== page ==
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Telling stories: Podcast talks with Latinx leaders and activists about their defining moments

Henry Muñoz, right, with husband, Kyle, left, and President-elect Joe Biden. (Courtesy of Sunshine Sachs)

ALBUQUERQUE, N.M. — Henry Muñoz works hard to push the Latino narrative forward.

A lifelong creative and activist, Muñoz is dedicated to having the Latino voice heard.

“There needs to be conversations in the Latino community,” he says. “We have to move from crisis to recovery. Cultural understanding is incredibly important. The conversations we have today are meant to inspire the next generation.”

This is the exact reason for Muñoz’s new podcast, “The Momento.”

The podcast will see him talking to different Latinx leaders and activists about their work, and the defining moments of their lives.

The first episode features Eva Longoria. The pair talk about their long-standing partnership and the “Essential Heroes” broadcast.

On Oct. 26, the pair put together “Essential Heroes: A Momento Latino Event.”

It celebrated Latino culture, honored the community’s contributions to this country, and memorialized its disproportionate losses to COVID-19. Some of the guests featured were Gloria Estefan, Ricky Martin, José Andrés, Arturo Castro, John Leguizamo, George Lopez, Isabela Merced, Rita Moreno, Ana Navarro, Freddy Rodriguez, Wilmer Valderrama, and more.

Muñoz says each project he’s involved in is to give a platform to the Latino community.

“We need to learn to lead ourselves,” he says. “With the podcast I’m talking to leaders about who they were inspired by. How did each person decide to live their life in public service or entertainment? We have been waiting for people to lead us.”

The part-time Santa Fe resident has been busy for years.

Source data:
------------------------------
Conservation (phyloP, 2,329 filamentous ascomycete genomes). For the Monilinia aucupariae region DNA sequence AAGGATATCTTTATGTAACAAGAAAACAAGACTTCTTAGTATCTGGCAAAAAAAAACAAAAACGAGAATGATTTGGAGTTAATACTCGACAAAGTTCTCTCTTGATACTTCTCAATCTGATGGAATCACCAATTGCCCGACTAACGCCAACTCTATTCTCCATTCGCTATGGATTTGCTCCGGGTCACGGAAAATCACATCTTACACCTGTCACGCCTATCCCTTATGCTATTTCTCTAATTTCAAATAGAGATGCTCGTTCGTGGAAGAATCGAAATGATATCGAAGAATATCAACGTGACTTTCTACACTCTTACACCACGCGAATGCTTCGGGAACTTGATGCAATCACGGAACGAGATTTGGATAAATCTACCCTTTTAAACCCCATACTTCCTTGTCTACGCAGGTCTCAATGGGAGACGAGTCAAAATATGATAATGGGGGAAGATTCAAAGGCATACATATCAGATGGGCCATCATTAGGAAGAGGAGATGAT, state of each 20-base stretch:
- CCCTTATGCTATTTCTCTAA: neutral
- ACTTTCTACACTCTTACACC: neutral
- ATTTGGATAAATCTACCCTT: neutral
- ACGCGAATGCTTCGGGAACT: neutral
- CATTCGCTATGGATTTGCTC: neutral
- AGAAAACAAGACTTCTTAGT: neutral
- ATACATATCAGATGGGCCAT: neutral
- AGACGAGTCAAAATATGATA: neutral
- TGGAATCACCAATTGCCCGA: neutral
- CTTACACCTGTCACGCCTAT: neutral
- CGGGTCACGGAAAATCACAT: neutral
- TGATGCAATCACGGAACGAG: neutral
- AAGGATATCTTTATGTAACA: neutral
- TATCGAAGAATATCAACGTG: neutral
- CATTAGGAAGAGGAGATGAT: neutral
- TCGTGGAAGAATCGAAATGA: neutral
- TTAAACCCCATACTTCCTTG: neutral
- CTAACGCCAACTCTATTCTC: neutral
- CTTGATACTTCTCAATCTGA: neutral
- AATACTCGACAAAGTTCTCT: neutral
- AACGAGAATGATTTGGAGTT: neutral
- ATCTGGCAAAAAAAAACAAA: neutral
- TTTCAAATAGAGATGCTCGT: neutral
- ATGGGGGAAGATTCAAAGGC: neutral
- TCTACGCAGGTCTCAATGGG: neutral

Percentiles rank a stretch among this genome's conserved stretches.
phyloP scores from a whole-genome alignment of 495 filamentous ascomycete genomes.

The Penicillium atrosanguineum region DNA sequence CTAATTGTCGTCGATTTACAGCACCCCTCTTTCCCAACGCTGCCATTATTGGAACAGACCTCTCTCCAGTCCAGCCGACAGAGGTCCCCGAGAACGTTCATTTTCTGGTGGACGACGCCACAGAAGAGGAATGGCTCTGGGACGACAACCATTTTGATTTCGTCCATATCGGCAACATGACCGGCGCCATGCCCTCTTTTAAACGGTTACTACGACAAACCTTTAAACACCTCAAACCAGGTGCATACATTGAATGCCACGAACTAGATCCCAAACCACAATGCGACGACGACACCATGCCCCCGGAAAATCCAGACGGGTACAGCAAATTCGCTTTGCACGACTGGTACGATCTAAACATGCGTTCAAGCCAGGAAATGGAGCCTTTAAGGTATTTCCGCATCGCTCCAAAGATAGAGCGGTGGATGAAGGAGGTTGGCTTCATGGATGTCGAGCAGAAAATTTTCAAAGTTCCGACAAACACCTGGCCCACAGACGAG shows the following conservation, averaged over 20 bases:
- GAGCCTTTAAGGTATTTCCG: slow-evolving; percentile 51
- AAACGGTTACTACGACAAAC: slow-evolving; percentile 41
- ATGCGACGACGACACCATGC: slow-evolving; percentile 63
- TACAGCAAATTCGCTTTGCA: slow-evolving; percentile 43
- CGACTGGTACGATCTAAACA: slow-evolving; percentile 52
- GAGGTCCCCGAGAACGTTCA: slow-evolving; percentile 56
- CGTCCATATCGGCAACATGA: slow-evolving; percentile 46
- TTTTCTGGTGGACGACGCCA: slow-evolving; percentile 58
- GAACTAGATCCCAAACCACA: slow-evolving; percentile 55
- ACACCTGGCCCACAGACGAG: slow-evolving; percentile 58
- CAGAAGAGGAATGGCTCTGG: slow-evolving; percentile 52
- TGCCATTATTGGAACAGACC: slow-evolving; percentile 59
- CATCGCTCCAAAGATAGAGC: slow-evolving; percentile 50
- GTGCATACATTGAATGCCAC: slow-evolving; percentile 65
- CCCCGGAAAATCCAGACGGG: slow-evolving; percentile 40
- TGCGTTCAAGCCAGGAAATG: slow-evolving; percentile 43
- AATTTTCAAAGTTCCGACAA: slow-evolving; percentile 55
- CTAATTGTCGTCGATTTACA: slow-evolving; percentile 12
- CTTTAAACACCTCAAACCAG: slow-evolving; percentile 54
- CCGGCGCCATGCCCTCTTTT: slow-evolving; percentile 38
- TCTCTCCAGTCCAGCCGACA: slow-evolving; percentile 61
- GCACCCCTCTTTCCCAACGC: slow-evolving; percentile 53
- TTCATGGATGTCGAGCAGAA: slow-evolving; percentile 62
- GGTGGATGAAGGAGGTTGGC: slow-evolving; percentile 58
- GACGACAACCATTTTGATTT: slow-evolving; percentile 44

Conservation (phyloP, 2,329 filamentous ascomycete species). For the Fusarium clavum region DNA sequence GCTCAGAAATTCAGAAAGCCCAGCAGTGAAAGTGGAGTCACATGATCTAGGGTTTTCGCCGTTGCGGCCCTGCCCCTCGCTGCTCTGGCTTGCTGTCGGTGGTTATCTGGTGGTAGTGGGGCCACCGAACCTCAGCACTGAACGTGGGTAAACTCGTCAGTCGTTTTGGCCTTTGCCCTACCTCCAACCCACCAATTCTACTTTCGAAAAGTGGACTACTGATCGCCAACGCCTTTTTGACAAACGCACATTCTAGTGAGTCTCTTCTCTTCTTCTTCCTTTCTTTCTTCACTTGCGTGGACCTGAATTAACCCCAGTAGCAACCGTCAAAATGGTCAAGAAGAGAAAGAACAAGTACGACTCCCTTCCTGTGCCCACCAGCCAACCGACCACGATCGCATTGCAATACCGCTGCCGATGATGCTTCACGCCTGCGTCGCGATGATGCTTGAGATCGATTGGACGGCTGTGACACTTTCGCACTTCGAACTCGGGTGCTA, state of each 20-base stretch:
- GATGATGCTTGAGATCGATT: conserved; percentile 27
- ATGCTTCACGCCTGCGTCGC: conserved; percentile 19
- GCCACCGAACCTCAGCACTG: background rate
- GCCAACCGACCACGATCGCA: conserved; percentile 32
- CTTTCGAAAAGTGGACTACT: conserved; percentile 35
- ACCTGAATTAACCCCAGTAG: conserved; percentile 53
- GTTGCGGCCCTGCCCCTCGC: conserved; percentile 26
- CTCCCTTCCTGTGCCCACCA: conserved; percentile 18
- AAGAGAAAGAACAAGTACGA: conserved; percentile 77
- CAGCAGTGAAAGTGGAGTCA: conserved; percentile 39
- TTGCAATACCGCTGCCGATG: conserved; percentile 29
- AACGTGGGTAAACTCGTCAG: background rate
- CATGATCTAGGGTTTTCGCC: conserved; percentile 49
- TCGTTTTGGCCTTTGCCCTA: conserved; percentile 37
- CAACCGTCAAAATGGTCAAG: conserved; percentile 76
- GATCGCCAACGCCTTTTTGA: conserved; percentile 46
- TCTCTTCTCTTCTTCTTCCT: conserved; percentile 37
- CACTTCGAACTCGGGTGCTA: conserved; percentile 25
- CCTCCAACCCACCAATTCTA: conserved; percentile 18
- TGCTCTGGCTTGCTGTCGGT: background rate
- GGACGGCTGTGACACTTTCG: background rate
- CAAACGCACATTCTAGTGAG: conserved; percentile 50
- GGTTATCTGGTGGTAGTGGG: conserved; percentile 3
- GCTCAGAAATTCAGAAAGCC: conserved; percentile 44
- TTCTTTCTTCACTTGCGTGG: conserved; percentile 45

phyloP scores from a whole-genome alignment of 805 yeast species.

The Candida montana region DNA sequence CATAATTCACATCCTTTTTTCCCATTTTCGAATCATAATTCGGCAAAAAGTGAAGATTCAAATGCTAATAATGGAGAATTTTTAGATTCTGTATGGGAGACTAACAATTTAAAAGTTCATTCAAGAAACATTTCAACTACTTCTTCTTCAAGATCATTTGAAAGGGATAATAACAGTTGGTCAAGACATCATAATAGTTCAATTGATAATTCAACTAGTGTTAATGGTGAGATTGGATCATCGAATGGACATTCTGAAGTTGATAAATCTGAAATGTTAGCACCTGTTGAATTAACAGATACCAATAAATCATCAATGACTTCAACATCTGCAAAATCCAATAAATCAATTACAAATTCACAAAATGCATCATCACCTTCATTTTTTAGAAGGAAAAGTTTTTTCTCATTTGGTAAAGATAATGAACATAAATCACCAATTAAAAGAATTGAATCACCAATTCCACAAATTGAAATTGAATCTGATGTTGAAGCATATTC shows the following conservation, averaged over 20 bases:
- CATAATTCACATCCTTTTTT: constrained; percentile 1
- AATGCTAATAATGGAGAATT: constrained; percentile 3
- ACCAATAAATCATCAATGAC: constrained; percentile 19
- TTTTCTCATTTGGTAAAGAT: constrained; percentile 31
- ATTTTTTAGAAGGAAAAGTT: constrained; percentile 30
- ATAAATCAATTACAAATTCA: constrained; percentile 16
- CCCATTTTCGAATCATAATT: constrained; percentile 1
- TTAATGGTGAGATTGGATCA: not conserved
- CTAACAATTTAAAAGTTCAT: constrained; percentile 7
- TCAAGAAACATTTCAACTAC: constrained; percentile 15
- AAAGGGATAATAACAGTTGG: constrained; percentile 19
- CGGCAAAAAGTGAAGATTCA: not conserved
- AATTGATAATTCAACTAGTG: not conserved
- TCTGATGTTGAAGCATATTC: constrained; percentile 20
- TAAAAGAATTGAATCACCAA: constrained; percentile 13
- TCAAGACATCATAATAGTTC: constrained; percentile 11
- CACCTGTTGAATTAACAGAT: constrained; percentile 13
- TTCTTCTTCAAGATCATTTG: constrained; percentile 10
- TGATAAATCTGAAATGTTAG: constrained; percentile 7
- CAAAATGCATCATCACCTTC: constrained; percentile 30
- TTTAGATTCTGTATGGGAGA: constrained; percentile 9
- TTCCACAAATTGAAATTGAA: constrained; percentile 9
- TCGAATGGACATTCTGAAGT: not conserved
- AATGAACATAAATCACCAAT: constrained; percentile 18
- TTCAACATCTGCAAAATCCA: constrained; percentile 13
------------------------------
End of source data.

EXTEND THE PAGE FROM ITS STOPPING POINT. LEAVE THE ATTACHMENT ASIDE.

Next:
Despite the pandemic, he’s had his hands in various projects.

In addition to the podcast and TV special, Muñoz has co-founded Latino Victory, which is a progressive political action committee working to grow Latino political power by increasing Latino representation at every level of government.

He also co-founded TheDream.US – the nation’s largest college access and success program for DREAMers.

Muñoz says for the last 10 years, there has been an effort to elevate the stories of Latinos.

“Our imprint on music has been huge,” he says. “The country recognizes the importance of the moment Latinos are having today.”

Munoz often says “demography is not destiny.”

His organizations are in place for Latinos to feel comfortable embracing their power in asking for equality and justice.

“When you have community organizations doing the work for so many years, you need to bring everybody together in a united fashion to magnify the work,” he says. “To spotlight it and put it on TV. Creating content around the movement. Quite honestly, our people need to hear this.”

Muñoz says New Mexicans understand this more than anyone in the country. He says the “The Momento” hopefully will inspire change in the Latino community.

“I hope people will listen to the podcast,” he says. “The impacts of the pandemic aren’t going to end with a vaccination. We are 18% of the population and 40% of essential workers. We know that we have the greatest challenges for colleges and WiFi. Our businesses have been hard hit and we need to continue to tell stories. That’s what the moment calls for. There’s change in the air and we will be a significant factor.”

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